Air Force was coming off a 4-8 disappointment, its third consecutive losing record, plus the upheaval of longtime head coach Fisher DeBerry's retirement followed by the adjustment to Troy Calhoun, with his new staff and routines.
Colorado was trying to forget its nightmarish 2-10 disaster of 2006, banking on rookie quarterback Cody Hawkins and hoping to make it through head coach Dan Hawkins' second season without too many debilitating setbacks, especially in the Big 12.
That was August. Now it's late December, and both the Falcons and Buffaloes are still playing football.
Air Force rocketed to 9-3, thanks to a fast, confidence-building start, an extraordinary season from Chad Hall and a much more dependable defense. Colorado improved to 6-6, highlighted by knocking off then-unbeaten Oklahoma, convincingly thumping Texas Tech at Lubbock and finishing with a scorefest win against Nebraska.
Those results put both into bowl games, just 220 miles apart, a three-hour drive on Interstate 20.
Colorado faces Alabama in the Independence Bowl on Sunday, Dec. 30, starting at 6 p.m. (Mountain time) on ESPN in Shreveport, La.
Monday, Air Force and California kick off ESPN's New Year's Eve bowl tripleheader at 10:30 a.m. (MST) in the Armed Forces Bowl at Fort Worth, Texas.
The oddsmakers have made the Falcons and Buffs identical 3-point underdogs, despite Cal and Alabama finishing the regular season on losing streaks (three for Cal, four for 'Bama) capped by defeats to their biggest rivals, Stanford and Auburn, respectively.
That's good psychology for the Buffs and Falcons. And for both, it helps provide an excellent opportunity.
Bowl games can mean different things for different programs. They can be carefree rewards with no pressure or expectations attached. They can be huge challenges, defining success or failure for the entire season.
Granted, nothing that happens in Shreveport or Fort Worth can take away from what Air Force and CU accomplished this fall.
But both surely realize what kind of springboard their bowls can be not just toward 2008, but also in recruiting and national credibility.
Good exposure for both
Colorado-Alabama is the only bowl Sunday, though it will compete for viewers with the NFL's prime-time, regular-season finale, Tennessee at Indianapolis. Air Force-Cal will have the entire football stage to itself for the first 90 minutes, and only minimal competition after that.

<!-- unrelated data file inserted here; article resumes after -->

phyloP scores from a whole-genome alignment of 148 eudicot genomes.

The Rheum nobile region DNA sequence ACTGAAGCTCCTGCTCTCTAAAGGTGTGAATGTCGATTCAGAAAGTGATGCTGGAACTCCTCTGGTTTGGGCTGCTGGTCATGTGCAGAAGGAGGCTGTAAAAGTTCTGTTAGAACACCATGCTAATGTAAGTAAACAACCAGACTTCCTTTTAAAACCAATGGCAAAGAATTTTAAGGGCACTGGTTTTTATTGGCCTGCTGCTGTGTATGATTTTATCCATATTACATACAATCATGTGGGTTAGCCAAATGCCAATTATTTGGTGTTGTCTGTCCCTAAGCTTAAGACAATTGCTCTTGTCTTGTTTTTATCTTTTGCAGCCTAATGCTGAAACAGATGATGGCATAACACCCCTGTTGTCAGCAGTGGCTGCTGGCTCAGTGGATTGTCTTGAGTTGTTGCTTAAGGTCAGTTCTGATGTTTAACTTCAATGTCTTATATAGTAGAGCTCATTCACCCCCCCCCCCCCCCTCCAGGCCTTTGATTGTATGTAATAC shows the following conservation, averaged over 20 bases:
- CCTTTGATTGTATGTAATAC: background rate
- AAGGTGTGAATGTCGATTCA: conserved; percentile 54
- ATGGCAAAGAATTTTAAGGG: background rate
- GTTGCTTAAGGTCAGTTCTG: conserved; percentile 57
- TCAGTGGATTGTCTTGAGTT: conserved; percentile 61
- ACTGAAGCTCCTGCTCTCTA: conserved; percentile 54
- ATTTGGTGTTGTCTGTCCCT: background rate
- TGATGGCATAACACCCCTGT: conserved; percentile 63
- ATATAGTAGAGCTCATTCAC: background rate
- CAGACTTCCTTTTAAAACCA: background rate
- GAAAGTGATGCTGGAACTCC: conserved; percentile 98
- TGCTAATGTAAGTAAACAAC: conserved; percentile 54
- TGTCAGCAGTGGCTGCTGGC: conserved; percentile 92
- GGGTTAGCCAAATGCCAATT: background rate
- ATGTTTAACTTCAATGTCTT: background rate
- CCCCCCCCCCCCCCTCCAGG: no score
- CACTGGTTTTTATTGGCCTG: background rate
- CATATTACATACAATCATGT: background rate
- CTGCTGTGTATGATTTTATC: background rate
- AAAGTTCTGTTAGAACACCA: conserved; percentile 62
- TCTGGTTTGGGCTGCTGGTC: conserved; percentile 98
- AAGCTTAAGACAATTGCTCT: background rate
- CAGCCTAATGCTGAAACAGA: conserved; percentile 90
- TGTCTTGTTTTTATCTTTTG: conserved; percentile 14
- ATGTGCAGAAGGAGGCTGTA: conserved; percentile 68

CU has a chance to show that it can stand up to a typical Southeastern Conference opponent with plenty of speed. Early in the season, the Buffs hosted Florida State when the Seminoles were struggling and very beatable. But senior runner Hugh Charles was injured, and that became one of the Buffs' low points, a 16-6 loss. Alabama narrowly lost to Florida State but did topple bowl-bound Tennessee and Arkansas.
Colorado still has a shot at big-time recruits, most notably a potential star runner, Darrell Scott of Ventura, Calif. He's rated the nation's No. 1 running back, and among the top five prospects overall, by rivals.com. Scott is strongly considering CU, but he's also reportedly thinking about Florida, LSU and Texas, a formidable list. So a strong showing against Alabama, especially if Charles has a big finale, could make the difference.
Air Force might not win or lose any recruits off this game, with academy appointments already in the works, but lots of gifted high school sophomores and juniors will be watching and judging the Falcons.
Not a single AFA player has been to a bowl, while Cal has whipped Texas A&M and Brigham Young the past two postseasons. Also, the Bears have big-play talent, led by All-American receiver-returner DeSean Jackson, that could overwhelm the Falcons.
Then again, this Air Force group has many of the same characteristics starting with a veteran senior quarterback in Shaun Carney as AFA teams in the past that chopped down the likes of Texas (1985), Ohio State (1990), Mississippi State (1991), Washington (1998) and Fresno State (2000) in bowls.
So much for the buildup. What should we expect?
Colorado should beat Alabama. The teams are well-matched, but the Tide fell into a deep funk at the end of coach Nick Saban's first year, tumbling from 6-2 to 6-6. Saban, an excellent defensive strategist, will have smart plans for stifling CU. It might be low-scoring, but the prediction here goes with the Buffs, something like 20-17.
Air Force is tougher to figure. This could turn into a Cal blowout, if the Bears show up angry to atone for their swoon from 5-0 to 6-6. But with the Falcons refreshed, and determined to make it a 10-win year, their persistence should outlast Cal's. My pick: AFA, 30-24.
So much for the shoulds. Let's see what reality brings.
Bad news Losing Willie Parker (broken leg) means short postseason for Steelers.
See the headline? Colorado Rockies signed right-handed starting pitcher Kip Wells, capable of making the rotation.
Not this year Michelle Wie, now 18, won't battle the men at season-opening PGA Sony Open in Hawaii, as she did from 2004-07.
Here's hoping Air Force men's hoops at Wake Forest, noon Sunday, should be on FOX Sports Rocky Mountain, taking FSN South's telecast.
Auburn (taking 2) vs. Clemson
Oregon (taking 6) vs. South Florida
West Virginia (taking 7) vs. Oklahoma
Against the spread
Oregon State (giving 5) vs. Maryland
Wake Forest (giving 2) vs. Connecticut
Texas Tech (giving 6) vs. Virginia
Missouri (giving 3) vs. Arkansas
Florida (giving 11) vs. Michigan
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